More ominous was the fact that the Chavista-dominated legislature willingly gave up a substantial part of its responsibility and power by allowing Chávez to rule by decree even in non-emergency situations. Even worse was Maduro’s decision to bypass the democratically elected National Assembly in December 2015, because the opposition had just gained a majority in the elections in violation of the democratic rules that the government had committed itself to respect.
Maduro called instead for a Constituent Assembly. In violation of the Constitution approved under Chávez, there was no preceding referendum to approve the call for a new constitution. To assure his control over the Constituent Assembly, Maduro introduced the undemocratic corporatist provision to have one-third of the members chosen by seven social sectors he selected, which were favorable to the government, such as pensioners. Mike Gonzalez points out that this election excluded five million voters from participating and favored the rural areas where Chávez had done best in previous elections. (131)
An Explosive Crisis
Maduro, certainly a less charismatic and politically talented leader than Chávez, was confronted soon after his accession to power in March, 2013 by a catastrophic economic crisis that led to an uncontrolled skyrocketing inflation, growing government debts, low monetary reserves, a serious scarcity of consumer goods and the departure of millions of Venezuelans for abroad — primarily for economic reasons, and to a lesser degree due to the lack of physical security in what has become one of the most violent countries in the world.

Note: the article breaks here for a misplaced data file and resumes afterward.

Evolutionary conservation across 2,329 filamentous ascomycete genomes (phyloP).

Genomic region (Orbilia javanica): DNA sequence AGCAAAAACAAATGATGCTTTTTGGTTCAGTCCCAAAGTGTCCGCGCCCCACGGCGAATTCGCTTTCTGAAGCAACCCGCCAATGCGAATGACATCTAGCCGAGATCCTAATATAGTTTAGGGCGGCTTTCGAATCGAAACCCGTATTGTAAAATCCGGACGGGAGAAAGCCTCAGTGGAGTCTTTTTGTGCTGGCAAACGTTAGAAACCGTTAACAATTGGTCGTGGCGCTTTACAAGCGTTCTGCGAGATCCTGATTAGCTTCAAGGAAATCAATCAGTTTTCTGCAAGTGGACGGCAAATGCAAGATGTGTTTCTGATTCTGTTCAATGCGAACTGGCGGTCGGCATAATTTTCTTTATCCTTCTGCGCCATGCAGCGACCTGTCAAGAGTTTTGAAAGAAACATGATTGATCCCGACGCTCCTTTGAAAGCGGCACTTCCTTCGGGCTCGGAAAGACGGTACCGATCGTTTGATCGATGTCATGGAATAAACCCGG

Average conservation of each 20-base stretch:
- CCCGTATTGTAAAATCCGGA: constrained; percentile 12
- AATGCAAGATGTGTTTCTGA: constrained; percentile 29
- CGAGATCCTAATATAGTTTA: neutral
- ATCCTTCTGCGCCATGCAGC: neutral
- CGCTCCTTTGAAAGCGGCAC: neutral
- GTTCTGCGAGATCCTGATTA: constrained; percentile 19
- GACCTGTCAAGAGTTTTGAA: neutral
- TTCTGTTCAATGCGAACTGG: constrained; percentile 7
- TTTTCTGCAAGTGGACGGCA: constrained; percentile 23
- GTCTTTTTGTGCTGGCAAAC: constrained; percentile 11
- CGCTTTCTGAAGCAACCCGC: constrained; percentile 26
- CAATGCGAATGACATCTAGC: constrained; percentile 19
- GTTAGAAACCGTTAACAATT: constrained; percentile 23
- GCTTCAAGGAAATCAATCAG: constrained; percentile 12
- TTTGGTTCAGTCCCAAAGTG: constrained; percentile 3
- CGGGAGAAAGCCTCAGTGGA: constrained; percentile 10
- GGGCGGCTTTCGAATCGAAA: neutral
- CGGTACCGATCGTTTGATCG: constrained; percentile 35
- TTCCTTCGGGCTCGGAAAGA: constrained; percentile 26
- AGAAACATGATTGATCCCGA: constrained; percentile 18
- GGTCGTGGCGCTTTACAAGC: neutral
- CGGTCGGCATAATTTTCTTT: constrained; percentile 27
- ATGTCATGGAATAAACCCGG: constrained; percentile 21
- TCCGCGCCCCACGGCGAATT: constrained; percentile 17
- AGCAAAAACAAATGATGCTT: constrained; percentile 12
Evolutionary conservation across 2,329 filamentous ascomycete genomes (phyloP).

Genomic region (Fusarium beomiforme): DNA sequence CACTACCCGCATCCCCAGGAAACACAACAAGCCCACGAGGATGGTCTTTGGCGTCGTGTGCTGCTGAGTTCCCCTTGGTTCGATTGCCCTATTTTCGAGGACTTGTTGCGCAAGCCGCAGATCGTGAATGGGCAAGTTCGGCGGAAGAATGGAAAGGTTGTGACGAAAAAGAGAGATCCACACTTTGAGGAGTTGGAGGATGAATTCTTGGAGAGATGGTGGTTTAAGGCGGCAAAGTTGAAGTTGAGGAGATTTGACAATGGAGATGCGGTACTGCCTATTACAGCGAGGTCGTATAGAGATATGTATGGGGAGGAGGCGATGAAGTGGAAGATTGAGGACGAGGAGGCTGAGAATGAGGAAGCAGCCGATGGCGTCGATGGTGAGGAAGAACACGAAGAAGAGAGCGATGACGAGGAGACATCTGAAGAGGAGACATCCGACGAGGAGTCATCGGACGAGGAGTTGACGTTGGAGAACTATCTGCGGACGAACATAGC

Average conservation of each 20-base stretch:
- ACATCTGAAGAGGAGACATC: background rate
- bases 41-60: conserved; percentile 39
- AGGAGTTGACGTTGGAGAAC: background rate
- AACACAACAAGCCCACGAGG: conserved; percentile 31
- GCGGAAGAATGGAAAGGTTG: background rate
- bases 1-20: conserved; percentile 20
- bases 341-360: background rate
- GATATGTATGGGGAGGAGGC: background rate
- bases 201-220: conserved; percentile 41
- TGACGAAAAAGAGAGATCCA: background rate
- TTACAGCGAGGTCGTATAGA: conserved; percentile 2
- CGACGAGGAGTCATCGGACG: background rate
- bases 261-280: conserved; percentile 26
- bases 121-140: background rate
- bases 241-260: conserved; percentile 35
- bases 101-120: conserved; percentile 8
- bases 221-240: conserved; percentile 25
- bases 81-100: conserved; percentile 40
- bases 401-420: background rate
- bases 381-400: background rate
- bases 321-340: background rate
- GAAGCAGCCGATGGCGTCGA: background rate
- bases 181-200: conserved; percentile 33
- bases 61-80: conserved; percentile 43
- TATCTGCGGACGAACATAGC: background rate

The crisis is surely connected with the precipitous fall of the price of oil — the cornerstone of Chávez’s developmental strategy — in the world market, although prices have recovered somewhat since the worst of the crisis.
In addition, Washington has been economically harassing the Venezuelan government at every turn, as in the series of sanctions that Donald Trump decreed against Venezuelan functionaries and the government. These include the freezing of U.S. assets of Venezuelan individuals, barring U.S. companies from buying debts or accounts receivable from any Venezuelan government institution, and adopting restrictive measures against Venezuelan international transactions in oil, gold and crypto currencies.
The political offensive organized by the so-called Lima Group composed of several, mostly conservative, governments in the western hemisphere that refuse to recognize Maduro’s new presidential term, is very worrisome too, particularly as it creates fertile ground for an internal coup in Venezuela with U.S. support.